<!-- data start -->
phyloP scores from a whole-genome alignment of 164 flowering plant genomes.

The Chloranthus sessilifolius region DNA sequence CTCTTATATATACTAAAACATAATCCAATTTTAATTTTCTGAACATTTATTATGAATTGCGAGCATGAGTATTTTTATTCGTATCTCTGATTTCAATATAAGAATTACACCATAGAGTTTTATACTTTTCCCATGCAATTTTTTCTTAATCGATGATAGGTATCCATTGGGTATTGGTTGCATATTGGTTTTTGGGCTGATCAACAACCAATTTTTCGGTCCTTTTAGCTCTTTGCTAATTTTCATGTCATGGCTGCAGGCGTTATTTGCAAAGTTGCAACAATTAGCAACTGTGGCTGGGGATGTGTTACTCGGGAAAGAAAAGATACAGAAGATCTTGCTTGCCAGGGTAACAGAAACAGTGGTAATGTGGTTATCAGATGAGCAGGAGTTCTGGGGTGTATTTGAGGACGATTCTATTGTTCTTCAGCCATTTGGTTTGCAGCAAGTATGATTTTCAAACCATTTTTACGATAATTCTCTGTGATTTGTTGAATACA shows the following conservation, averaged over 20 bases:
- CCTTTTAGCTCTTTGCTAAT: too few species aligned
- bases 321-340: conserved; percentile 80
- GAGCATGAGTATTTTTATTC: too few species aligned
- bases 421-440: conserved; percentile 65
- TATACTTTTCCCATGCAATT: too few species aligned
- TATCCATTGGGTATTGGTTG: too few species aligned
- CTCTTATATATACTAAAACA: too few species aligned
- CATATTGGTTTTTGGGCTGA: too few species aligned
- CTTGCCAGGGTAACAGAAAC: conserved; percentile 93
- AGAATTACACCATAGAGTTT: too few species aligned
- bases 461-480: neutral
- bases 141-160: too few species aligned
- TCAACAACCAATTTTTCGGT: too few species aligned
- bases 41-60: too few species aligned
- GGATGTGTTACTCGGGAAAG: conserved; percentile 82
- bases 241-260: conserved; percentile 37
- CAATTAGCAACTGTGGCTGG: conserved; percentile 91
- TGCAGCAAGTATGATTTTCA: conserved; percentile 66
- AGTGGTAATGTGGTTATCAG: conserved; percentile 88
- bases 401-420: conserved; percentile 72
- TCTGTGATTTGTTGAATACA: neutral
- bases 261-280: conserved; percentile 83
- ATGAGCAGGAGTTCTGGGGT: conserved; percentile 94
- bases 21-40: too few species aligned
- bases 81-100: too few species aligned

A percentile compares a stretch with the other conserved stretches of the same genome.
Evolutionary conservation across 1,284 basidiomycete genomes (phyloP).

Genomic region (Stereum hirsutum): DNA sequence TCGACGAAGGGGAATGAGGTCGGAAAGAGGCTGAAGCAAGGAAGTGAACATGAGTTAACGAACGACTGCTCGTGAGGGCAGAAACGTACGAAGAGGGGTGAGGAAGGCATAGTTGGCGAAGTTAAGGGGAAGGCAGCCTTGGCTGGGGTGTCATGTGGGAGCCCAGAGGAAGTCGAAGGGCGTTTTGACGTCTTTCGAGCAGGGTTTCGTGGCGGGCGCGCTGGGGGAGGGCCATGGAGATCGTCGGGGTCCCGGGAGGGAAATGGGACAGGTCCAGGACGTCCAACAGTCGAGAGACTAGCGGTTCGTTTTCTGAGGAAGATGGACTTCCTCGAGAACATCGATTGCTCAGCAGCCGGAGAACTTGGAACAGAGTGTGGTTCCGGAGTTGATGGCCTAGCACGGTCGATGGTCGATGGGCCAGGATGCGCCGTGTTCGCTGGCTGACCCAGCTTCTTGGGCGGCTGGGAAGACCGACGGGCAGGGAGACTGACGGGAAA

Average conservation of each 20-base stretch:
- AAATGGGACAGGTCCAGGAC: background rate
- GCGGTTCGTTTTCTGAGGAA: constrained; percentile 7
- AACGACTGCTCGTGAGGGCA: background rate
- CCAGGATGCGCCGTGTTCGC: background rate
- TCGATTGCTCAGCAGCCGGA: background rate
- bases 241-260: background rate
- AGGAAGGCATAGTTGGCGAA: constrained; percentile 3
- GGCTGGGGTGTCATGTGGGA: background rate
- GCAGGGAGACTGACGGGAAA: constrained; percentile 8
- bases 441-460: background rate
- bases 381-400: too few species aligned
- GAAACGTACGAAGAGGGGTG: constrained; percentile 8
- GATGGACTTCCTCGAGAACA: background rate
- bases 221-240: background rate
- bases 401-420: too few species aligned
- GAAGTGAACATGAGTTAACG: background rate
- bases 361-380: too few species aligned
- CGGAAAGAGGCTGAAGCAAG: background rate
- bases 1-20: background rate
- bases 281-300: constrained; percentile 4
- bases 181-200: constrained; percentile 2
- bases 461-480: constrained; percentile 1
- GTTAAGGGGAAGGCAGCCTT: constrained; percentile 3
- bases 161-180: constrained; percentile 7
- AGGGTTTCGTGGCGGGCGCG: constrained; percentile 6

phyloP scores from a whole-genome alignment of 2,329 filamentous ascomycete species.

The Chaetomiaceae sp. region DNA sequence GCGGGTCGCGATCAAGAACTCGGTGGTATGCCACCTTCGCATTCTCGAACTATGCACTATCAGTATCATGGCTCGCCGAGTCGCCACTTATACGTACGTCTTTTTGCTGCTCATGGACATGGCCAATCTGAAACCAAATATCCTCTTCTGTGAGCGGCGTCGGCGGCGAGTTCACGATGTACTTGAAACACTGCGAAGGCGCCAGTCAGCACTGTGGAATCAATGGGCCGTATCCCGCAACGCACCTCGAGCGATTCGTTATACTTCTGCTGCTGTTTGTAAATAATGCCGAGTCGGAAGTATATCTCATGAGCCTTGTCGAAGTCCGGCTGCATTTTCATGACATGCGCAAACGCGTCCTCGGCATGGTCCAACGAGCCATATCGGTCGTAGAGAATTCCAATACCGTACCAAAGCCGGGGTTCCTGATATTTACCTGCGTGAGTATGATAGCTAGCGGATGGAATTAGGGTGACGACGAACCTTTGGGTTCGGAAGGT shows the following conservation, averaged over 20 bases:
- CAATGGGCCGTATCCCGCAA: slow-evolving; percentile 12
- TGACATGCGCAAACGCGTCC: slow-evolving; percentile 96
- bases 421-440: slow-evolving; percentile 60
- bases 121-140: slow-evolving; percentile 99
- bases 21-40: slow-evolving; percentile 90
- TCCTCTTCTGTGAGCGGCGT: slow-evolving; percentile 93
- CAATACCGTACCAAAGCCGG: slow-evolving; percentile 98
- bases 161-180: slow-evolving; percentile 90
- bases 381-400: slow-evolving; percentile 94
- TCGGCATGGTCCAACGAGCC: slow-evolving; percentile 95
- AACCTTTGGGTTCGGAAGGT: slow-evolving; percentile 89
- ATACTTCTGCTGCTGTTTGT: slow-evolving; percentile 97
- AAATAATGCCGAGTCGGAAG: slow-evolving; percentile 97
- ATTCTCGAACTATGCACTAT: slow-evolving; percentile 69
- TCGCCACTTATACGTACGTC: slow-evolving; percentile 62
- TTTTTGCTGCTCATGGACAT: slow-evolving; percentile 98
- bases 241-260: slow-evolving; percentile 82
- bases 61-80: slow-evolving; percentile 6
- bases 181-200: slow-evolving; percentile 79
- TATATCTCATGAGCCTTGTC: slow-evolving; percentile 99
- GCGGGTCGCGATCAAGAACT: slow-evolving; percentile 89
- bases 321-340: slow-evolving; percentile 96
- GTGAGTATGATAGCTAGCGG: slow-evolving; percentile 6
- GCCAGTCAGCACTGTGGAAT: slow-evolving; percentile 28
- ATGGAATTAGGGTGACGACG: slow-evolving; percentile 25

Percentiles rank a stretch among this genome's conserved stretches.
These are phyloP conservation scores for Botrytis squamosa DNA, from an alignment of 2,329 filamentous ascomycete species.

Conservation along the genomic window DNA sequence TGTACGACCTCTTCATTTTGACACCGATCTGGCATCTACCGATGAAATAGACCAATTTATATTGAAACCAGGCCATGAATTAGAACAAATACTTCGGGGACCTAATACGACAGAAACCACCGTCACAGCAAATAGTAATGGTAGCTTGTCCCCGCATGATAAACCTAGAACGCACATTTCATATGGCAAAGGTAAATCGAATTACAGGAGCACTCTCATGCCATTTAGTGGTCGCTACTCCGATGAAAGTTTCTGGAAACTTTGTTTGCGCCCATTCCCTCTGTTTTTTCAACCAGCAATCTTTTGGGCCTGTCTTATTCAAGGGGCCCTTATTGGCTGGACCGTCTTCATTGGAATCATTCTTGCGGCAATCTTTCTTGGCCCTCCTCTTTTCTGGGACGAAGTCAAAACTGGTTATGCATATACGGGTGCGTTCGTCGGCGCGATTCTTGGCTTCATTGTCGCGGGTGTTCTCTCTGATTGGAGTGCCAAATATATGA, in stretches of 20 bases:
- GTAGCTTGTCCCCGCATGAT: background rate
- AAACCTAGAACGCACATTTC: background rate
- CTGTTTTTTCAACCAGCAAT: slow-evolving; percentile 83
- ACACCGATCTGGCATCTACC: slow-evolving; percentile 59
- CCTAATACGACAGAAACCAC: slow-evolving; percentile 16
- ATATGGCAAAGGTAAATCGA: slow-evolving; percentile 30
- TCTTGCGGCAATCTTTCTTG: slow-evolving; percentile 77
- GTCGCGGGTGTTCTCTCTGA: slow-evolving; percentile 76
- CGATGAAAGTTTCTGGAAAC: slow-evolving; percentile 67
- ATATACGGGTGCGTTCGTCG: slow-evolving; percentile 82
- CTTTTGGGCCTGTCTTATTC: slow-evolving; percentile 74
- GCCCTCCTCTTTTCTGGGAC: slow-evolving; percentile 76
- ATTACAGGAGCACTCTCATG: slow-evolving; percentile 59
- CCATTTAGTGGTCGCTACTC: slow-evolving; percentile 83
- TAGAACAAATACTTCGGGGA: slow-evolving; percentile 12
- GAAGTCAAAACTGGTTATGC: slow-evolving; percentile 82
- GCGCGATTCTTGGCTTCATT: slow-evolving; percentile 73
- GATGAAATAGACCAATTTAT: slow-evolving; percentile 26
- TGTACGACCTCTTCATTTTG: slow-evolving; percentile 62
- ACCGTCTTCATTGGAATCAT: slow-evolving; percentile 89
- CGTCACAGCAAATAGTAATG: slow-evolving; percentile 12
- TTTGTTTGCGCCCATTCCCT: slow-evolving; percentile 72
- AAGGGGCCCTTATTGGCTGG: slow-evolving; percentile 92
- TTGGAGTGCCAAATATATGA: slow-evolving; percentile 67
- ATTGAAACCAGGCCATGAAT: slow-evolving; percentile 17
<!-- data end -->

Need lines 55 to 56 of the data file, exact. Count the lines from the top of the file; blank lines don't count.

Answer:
- bases 161-180: constrained; percentile 7
- AGGGTTTCGTGGCGGGCGCG: constrained; percentile 6